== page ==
JOURNAL ARTICLE

[Intrathoracic blood volume index as an indicator of fluid management in septic shock]

Yong-hao Xu, Xiao-qing Liu, Wei-qun He, Yuan-da Xu, Si-bei Chen, Ling-bo Nong, Hong-chuan Huang, Yi-min Li
Zhongguo Wei Zhong Bing Ji Jiu Yi Xue, Chinese Critical Care Medicine, Zhongguo Weizhongbing Jijiuyixue 2011, 23 (8): 462-6
21878168

OBJECTIVE: To investigate the value of intrathoracic blood volume index (ITBVI) monitoring in fluid management strategy in septic shock patients.

METHODS: In a prospective study, 33 patients who were diagnosed to be suffering from septic shock in the intensive care unit (ICU) were enrolled . Seventeen patients who received pulse indicator continuous cardiac output (PiCCO) monitoring, and ITBVI was used as indicator of fluid management, were enrolled into ITBVI group; 16 patients who received traditional fluid management strategy [directed by central venous pressure (CVP)] were enrolled into control group. Acute physiology and chronic health evaluation II (APACHEII) score, sepsis related organ failure assessment (SOFA) score and vasopressor score were compared between 1 day and 3 days of treatment. The characteristics of fluid management were recorded and compared within 72 hours.

RESULTS: (1)In 3 days of treatment, APACHEII, SOFA and vasopressor score were significantly lower in ITBVI group compared with that of in 1 day of treatment[21.3±6.2 vs. 25.4±7.2, 6.1±3.4 vs. 9.0±3.5, 5 (0, 8.0) vs. 20.0 (8.0, 35.0), respectively, all P<0.01], whereas there were no changes in control group. (2)Although fluid output (ml) was higher in ITBVI group during 48-72 hours period (2 421± 868 vs. 1 721±934, P=0.039), there was no difference in fluid intake, fluid output or fluid balance (ml) within 0-72 hours between two groups (fluid intake: 9 918±137 vs. 10 529±1 331, fluid output : 6 035±1 739 vs. 5 827±2 897, fluid balance: 3 882±1 889 vs. 4 703±2 813, allP>0.05). (3)Comparing the fluid volume (ml) used for fluid replacement period, except that there was no significance in fluid challenge with colloid during 0-6 hours between two groups [ml: 250 (125, 500) vs. 250 (69,250), P>0.05], more fluid intake (ml) was found in ITBVI group [0-6 hours crystalloid: 250(150,250) vs. 125 (105,125), 6-72 hours crystalloid: 125 (125, 250) vs. 100 (56, 125), 0-72 hours crystalloid: 250(125, 250) vs. 125 (75, 125), 6-72 hours colloid: 125 (106, 250) vs. 75 (50, 125), 0-72 hours colloid: 200 (125, 250) vs. 100 (50, 125),all P<0.01].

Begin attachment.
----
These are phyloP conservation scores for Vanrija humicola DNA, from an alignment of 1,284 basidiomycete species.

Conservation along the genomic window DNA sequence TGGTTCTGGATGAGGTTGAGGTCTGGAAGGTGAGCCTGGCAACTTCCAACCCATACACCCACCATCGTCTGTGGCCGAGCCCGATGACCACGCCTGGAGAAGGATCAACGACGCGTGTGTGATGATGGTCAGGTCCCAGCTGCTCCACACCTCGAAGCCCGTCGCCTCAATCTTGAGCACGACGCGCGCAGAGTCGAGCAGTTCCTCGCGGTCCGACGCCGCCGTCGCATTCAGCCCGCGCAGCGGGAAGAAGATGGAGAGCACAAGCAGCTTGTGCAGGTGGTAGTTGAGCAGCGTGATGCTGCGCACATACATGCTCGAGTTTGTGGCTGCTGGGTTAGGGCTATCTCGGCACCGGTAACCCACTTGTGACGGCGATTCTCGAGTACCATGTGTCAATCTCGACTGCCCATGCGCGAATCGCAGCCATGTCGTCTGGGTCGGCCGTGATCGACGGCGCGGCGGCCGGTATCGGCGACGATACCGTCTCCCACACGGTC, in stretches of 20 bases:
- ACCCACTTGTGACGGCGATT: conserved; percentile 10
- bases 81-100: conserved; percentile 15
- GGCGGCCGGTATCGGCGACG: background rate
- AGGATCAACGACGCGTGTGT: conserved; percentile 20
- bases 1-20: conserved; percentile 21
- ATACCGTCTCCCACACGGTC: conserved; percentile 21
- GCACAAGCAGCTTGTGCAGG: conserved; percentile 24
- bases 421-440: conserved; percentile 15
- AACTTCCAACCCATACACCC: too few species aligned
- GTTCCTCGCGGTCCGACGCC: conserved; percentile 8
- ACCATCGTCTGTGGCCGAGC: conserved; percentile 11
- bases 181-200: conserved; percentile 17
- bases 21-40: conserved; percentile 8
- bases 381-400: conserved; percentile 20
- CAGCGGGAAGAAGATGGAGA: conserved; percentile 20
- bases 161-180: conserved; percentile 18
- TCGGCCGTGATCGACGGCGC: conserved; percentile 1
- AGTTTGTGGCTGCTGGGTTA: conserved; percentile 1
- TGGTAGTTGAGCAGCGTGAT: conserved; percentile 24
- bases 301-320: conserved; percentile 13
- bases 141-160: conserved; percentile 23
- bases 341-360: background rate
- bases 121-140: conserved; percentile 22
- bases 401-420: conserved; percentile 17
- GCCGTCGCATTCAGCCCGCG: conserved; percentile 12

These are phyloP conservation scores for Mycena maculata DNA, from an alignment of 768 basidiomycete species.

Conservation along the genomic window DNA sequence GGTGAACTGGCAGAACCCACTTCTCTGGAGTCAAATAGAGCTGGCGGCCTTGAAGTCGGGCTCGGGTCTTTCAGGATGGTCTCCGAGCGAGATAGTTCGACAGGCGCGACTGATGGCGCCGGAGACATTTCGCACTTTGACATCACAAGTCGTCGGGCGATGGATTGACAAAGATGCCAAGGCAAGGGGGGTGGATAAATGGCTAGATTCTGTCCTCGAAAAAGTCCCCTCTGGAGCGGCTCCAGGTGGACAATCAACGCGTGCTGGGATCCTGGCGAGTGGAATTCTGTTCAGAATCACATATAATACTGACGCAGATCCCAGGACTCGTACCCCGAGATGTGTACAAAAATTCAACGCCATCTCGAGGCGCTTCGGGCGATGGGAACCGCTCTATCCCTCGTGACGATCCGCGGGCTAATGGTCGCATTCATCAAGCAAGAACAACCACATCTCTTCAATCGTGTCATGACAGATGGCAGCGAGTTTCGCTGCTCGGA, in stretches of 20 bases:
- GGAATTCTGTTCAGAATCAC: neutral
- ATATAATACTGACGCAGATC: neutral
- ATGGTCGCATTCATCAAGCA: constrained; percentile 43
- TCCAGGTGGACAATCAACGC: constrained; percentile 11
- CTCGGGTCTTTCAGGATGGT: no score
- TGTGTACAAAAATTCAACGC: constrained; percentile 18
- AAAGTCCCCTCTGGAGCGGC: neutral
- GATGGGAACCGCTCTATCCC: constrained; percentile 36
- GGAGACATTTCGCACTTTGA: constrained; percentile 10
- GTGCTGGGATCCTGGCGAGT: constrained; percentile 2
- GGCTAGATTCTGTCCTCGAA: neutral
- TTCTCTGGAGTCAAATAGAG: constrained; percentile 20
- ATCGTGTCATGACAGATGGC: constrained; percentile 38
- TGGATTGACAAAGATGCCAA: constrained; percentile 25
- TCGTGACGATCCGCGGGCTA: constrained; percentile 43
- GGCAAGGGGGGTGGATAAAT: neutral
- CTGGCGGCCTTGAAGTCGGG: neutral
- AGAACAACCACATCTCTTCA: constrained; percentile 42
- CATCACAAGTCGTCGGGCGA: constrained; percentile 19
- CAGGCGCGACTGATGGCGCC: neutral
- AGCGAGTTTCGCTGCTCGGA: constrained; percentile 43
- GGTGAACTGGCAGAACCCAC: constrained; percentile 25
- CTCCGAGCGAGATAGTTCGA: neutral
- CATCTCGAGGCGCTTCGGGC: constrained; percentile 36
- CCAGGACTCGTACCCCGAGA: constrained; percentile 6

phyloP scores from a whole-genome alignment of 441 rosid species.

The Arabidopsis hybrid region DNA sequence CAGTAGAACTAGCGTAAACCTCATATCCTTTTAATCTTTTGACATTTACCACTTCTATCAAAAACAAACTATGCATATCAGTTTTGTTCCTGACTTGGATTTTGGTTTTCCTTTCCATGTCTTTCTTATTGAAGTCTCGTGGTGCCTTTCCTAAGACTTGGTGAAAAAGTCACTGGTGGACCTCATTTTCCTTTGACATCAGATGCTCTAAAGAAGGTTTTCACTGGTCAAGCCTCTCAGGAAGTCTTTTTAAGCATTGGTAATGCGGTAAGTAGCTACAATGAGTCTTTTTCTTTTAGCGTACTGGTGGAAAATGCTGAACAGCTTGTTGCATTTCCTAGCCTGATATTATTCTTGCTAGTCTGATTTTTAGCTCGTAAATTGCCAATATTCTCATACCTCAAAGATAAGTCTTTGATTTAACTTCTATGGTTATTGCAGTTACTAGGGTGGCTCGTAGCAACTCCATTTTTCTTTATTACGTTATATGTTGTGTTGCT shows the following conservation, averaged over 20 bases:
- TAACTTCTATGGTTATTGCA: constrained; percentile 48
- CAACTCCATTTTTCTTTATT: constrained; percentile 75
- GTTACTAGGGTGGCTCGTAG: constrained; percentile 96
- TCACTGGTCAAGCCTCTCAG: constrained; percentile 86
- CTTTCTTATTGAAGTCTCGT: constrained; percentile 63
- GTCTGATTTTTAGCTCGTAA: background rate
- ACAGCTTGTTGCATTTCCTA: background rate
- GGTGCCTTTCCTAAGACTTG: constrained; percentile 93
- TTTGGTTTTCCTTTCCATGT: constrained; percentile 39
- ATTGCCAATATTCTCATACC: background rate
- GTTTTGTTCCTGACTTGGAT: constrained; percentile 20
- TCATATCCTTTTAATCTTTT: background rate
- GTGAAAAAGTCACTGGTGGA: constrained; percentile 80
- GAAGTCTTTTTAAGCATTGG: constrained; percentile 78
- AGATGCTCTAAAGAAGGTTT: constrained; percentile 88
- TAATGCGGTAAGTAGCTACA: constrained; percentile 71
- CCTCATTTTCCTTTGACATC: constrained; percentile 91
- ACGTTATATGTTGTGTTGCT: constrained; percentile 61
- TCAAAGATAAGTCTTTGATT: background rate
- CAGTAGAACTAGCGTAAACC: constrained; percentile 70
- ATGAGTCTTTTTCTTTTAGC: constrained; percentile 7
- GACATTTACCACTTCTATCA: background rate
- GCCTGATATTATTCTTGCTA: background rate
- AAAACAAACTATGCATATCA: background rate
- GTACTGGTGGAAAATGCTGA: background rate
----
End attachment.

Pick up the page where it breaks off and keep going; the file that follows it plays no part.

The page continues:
CONCLUSION: Clinical picture in patients with septic shock is improved after 3 days of treatment than 1 day of treatment under fluid management directed by ITBVI, compared with by CVP. This improvement may be attributable to accurate assessment of preload and appropriate infusion rate in fluid challenge.

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